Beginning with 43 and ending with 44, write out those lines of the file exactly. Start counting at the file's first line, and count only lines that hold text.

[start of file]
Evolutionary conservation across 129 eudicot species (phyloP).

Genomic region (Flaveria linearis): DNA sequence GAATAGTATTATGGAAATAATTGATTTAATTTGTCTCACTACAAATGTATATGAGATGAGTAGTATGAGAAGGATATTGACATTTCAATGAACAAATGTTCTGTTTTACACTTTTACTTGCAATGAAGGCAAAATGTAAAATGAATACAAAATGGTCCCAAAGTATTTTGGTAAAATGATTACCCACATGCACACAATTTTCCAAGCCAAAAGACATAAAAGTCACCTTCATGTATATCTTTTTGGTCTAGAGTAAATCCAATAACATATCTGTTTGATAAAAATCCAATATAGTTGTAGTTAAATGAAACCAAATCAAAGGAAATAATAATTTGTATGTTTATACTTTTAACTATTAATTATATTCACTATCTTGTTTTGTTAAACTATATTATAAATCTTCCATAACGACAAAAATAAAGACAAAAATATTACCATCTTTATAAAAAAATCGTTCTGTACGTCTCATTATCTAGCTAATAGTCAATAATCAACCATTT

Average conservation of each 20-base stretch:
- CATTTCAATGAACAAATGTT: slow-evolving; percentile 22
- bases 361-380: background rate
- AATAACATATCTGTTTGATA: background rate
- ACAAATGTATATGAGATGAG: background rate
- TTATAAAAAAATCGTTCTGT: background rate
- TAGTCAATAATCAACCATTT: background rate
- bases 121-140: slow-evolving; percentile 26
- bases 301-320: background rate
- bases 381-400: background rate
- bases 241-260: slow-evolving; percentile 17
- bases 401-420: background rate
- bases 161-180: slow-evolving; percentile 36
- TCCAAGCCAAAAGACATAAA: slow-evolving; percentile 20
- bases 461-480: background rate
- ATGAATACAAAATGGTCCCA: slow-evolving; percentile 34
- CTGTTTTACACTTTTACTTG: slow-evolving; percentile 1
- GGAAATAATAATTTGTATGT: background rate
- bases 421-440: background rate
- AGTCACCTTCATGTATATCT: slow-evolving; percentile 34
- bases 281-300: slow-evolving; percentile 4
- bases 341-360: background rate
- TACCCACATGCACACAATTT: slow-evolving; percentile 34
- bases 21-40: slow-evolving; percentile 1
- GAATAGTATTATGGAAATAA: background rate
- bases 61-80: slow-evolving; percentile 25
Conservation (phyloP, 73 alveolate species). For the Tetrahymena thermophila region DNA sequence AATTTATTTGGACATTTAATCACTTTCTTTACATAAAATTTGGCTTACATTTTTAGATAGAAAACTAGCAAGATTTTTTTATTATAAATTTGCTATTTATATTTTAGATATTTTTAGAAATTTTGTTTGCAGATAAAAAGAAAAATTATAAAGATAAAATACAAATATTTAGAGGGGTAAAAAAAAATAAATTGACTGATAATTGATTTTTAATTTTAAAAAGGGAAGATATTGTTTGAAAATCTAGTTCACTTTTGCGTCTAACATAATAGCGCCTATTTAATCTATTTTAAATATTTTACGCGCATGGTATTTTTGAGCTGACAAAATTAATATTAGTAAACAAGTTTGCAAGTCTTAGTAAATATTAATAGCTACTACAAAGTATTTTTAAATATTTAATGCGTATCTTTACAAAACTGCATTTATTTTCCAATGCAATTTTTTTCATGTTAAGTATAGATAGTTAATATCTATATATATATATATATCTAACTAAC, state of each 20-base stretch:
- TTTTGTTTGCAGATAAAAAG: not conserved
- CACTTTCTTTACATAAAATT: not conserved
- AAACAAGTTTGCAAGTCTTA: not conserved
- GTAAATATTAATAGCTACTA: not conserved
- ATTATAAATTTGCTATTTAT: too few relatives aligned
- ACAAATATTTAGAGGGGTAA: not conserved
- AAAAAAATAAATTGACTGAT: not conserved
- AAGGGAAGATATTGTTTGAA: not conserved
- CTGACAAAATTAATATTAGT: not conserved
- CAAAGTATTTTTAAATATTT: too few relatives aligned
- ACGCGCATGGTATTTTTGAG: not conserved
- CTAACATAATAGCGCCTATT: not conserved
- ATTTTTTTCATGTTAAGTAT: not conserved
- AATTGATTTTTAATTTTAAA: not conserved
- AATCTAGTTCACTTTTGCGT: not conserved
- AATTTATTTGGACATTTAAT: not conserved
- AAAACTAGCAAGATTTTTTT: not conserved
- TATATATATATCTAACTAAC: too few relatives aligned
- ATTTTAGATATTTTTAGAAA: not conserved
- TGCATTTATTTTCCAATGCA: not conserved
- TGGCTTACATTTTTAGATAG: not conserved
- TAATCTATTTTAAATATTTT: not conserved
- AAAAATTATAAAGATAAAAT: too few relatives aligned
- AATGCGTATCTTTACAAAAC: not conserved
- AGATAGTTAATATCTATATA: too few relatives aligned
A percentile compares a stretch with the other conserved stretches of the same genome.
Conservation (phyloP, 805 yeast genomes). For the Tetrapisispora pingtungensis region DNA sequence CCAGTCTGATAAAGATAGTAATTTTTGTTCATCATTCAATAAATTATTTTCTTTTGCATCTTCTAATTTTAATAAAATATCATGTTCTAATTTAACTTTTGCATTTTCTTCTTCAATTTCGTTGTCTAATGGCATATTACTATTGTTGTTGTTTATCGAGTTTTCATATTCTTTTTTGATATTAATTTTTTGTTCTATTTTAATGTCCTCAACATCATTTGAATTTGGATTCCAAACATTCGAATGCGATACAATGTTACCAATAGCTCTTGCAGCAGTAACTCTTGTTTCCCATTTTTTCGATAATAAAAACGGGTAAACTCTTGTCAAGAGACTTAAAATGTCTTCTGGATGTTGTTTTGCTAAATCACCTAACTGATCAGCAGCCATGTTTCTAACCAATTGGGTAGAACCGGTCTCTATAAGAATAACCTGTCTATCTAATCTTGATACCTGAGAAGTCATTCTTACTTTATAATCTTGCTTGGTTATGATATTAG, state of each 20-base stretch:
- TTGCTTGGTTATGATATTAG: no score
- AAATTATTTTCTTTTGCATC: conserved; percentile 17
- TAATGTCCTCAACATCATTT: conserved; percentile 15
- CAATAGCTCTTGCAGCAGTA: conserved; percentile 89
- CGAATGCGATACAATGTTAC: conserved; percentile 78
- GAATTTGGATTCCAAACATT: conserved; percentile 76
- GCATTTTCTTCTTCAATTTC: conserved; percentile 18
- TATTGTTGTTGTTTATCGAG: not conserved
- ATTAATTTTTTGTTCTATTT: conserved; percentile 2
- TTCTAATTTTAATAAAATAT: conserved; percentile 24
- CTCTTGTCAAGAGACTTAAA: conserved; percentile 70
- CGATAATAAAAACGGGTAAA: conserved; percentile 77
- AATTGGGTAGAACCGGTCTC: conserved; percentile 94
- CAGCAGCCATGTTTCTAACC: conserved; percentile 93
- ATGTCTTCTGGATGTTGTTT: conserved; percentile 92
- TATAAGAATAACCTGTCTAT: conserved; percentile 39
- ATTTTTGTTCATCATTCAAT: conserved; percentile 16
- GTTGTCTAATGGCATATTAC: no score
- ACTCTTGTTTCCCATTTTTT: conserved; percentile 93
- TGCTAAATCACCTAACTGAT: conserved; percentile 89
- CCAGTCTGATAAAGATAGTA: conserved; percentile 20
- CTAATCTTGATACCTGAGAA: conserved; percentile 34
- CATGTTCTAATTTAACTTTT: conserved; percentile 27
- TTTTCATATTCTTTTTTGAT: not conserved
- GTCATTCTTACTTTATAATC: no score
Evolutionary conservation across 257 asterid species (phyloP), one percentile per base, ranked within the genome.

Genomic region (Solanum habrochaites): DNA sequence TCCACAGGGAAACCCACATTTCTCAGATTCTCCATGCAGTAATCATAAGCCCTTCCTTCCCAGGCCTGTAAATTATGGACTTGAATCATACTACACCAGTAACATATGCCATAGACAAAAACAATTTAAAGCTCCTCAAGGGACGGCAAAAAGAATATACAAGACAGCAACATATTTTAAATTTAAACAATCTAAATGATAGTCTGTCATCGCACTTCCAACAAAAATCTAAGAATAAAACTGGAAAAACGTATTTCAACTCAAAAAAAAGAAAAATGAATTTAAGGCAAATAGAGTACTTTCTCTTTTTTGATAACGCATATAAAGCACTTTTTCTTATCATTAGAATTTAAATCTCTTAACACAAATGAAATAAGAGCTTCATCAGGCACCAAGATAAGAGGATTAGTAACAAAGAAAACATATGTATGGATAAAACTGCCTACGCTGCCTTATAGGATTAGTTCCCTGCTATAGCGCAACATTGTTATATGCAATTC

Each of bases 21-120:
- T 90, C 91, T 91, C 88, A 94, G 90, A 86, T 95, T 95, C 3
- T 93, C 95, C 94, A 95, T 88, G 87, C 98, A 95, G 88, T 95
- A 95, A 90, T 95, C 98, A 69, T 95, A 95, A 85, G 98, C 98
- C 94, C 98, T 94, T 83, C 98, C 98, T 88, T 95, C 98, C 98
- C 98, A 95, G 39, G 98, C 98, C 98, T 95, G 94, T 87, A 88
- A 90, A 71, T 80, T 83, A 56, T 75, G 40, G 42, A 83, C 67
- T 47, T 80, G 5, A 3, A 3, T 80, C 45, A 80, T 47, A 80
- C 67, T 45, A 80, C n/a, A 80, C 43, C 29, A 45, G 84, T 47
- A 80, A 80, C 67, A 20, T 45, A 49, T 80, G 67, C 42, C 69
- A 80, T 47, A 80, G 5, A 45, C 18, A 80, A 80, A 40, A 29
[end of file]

- AATTGATTTTTAATTTTAAA: not conserved
- AATCTAGTTCACTTTTGCGT: not conserved